The condition is a new one, and we do not yet properly understand it. Therefore, it is not just good practice, it is in fact imperative that people who are living with long Covid are front and centre of what we do to support them, because only they can tell us exactly how it is impacting on their lives. The Scottish Government must listen to their experiences and their solutions and then respond with concrete actions that will address their health, social care and financial needs.
In my time as an MSP so far, I have had the pleasure of meeting hundreds of organisations across the third sector, and I have heard directly from them about the impact that the condition is having. Where the Government has not been there, third sector organisations, including charities such as Asthma UK, the British Lung Foundation and Chest Heart & Stroke Scotland have stepped up, as they always do. They were already breaking their backs and their budgets to cope with the increased demand of the pandemic and they were stretched to capacity before it, underfunded and underresourced. They now have to support people with long Covid, which has been added to the long list of things that they do. They all say the same thing: that tens of thousands of people with the condition continue to live unwell, unheard and unsupported, and that the Scottish Government is at best offering piecemeal support and is not taking enough action to address their needs.
I encourage the Government to support the third sector to do its work with people with long Covid through adequate multiyear funding and support to recover from the past 20 months. I place on record my thanks to the third sector. In particular, I thank Glasgow Disability Alliance, which operates in the region that I represent, for what it does and in particular for what it has done in this year.
There can be no doubt that long Covid is having a huge impact. According to United Kingdom-wide research, 71 per cent of people with long Covid said that it affects their family life; 80 per cent said that it affects their ability to work; more than half have had to reduce their hours; more than one in five have been left unable to work at all; and more than a third said that it has impacted their finances. Those numbers show the desperate need to provide appropriate support to people, and to do so quickly. More than that, the figures show that this group of people are experiencing socioeconomic disadvantage and are disabled by most recognised definitions. To that end, I ask the Government to recognise long Covid as an impairment for all equalities and rights purposes, workers’ rights purposes and for the purposes of social security. Not doing so will exacerbate the inequality that is already deep rooted in our society, particularly among women.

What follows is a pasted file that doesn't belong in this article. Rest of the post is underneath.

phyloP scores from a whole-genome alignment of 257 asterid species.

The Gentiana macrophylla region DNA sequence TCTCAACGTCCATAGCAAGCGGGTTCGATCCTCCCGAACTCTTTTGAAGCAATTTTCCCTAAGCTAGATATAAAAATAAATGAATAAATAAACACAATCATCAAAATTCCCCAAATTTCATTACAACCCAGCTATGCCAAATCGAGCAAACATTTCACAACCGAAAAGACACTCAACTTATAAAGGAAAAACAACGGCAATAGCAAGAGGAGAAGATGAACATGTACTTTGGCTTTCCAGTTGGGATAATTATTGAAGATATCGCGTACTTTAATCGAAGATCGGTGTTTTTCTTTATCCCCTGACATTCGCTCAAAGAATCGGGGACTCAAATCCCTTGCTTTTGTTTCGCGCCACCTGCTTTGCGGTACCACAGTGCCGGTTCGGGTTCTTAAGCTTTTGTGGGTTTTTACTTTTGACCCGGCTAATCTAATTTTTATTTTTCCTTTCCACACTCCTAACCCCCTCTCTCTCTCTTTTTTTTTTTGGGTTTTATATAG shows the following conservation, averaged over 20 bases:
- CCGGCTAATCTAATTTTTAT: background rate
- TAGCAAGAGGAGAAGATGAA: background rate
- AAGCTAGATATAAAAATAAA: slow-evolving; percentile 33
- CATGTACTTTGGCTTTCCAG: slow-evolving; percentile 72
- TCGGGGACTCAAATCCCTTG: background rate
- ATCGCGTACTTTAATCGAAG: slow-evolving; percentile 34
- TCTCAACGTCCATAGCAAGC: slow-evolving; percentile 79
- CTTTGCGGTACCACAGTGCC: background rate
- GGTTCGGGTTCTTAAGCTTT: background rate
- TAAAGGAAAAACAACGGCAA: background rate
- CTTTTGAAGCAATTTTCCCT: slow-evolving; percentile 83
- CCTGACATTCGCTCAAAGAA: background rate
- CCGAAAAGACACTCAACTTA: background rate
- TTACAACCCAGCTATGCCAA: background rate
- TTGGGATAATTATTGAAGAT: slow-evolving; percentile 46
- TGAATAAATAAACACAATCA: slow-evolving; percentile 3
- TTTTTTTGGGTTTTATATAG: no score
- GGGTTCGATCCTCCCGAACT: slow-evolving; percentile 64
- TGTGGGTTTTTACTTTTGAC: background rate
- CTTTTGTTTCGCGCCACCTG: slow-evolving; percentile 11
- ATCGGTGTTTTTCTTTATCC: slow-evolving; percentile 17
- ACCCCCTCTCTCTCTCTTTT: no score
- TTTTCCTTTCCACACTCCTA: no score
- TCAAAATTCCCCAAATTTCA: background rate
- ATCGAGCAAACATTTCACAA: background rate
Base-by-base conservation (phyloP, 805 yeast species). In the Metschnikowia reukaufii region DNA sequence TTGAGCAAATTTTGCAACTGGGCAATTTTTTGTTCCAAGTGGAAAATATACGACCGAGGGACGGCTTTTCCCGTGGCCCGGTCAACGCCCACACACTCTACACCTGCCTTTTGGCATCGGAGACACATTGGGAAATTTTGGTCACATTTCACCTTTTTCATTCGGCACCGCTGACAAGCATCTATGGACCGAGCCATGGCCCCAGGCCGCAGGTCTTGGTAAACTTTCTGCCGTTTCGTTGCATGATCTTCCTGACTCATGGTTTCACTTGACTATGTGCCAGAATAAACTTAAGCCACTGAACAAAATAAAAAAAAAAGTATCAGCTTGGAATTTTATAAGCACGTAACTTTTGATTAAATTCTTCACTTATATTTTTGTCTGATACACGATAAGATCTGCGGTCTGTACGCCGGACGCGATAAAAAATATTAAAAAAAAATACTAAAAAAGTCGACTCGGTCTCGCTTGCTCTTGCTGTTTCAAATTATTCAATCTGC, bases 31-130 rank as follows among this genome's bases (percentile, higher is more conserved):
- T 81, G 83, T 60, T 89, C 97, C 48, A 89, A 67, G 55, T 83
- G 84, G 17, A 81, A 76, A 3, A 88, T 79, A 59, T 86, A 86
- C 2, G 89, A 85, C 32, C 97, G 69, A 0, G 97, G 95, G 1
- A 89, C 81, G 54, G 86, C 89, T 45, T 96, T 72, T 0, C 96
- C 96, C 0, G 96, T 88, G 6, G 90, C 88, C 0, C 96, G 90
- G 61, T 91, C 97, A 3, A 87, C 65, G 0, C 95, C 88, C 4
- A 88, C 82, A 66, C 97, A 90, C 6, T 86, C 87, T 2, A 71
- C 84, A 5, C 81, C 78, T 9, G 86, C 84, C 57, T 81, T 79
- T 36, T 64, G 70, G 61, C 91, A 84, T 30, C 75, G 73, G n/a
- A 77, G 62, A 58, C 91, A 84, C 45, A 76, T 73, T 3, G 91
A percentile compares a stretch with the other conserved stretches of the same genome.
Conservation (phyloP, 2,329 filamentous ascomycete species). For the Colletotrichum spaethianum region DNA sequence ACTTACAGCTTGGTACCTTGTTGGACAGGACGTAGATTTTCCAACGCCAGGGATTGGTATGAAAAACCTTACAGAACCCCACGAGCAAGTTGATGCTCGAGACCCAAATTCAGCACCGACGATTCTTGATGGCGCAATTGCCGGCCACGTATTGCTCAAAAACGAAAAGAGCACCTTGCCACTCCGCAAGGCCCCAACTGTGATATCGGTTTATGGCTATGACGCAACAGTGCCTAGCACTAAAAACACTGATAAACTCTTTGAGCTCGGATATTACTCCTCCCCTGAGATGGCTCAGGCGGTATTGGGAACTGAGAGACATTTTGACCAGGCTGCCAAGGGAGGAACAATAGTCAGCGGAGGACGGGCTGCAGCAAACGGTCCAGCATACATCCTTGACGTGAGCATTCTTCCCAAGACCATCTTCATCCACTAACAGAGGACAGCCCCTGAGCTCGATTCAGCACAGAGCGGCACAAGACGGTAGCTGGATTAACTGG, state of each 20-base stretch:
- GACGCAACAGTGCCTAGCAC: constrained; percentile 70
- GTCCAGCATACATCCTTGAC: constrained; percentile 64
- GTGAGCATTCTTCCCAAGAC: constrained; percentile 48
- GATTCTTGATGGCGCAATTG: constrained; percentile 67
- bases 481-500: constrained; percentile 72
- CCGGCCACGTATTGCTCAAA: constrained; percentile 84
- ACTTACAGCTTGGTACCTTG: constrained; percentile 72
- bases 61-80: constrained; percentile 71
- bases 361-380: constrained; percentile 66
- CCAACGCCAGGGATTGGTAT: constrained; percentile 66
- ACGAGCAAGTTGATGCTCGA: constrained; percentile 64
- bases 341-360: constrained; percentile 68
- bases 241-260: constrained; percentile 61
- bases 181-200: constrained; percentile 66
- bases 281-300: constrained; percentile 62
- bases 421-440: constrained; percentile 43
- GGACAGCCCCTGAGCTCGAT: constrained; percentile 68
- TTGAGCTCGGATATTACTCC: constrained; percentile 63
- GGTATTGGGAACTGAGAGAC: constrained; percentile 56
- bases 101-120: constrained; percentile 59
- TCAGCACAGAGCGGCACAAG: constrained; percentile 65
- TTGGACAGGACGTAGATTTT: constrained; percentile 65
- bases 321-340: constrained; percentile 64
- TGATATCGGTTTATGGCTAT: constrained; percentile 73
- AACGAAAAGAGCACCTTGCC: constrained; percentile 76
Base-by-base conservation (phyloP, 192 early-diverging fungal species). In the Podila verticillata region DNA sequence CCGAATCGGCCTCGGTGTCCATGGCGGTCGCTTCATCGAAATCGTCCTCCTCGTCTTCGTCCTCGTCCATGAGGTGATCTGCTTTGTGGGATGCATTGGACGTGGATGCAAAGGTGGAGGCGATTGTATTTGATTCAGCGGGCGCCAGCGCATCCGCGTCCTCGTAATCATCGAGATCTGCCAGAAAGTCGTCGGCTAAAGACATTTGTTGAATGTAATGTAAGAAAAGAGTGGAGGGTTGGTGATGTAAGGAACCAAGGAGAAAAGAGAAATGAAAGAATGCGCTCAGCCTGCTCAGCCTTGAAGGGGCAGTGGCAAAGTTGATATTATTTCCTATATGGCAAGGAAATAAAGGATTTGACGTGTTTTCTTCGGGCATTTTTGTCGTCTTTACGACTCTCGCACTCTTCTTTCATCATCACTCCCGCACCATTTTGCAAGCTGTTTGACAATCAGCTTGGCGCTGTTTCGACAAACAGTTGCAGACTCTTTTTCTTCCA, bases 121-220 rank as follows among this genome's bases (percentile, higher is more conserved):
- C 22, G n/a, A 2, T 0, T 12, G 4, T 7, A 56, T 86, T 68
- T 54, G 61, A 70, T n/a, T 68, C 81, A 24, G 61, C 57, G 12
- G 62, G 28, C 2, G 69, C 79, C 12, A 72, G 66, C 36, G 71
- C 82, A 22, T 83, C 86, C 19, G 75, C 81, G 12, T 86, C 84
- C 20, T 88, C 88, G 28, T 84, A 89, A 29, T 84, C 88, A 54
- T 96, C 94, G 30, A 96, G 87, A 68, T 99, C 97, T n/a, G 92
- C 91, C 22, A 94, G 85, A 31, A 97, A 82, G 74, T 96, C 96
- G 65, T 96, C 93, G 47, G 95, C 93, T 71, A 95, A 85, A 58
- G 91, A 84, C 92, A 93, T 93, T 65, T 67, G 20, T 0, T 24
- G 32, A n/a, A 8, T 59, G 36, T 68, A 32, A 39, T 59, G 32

My colleague Mark Griffin’s member’s bill to establish a Scottish employment injuries advisory council would allow us to address that. It would correct the process by which something is defined as an employment injury. It would lay the framework for a new independent statutory public body with the authority to reshape and remodel the related benefit, which we hope would enable Covid-19 to be recognised as an industrial disease. Recent figures have shown that 75 per cent of employer Covid-19 disease reports that have been made in Scotland were about women employees. Given that 98 per cent of workers who were earning poverty wages during the pandemic were women, the bill could create a safety net to prevent them from falling into poverty as a result of developing the long-lasting effects of Covid-19.
I believe that we must see long Covid as a disabling condition and that we must recognise and realise people’s rights. We urgently need a national strategic plan to do that, and it must be developed in collaboration with those who have experience of long Covid. The Scottish Government must act now to do that and to protect and promote the equality and human rights of everyone who is living with long Covid.
Willie Coffey is our final speaker before I ask the minister to respond to the debate. Mr Coffey joins us remotely.17:53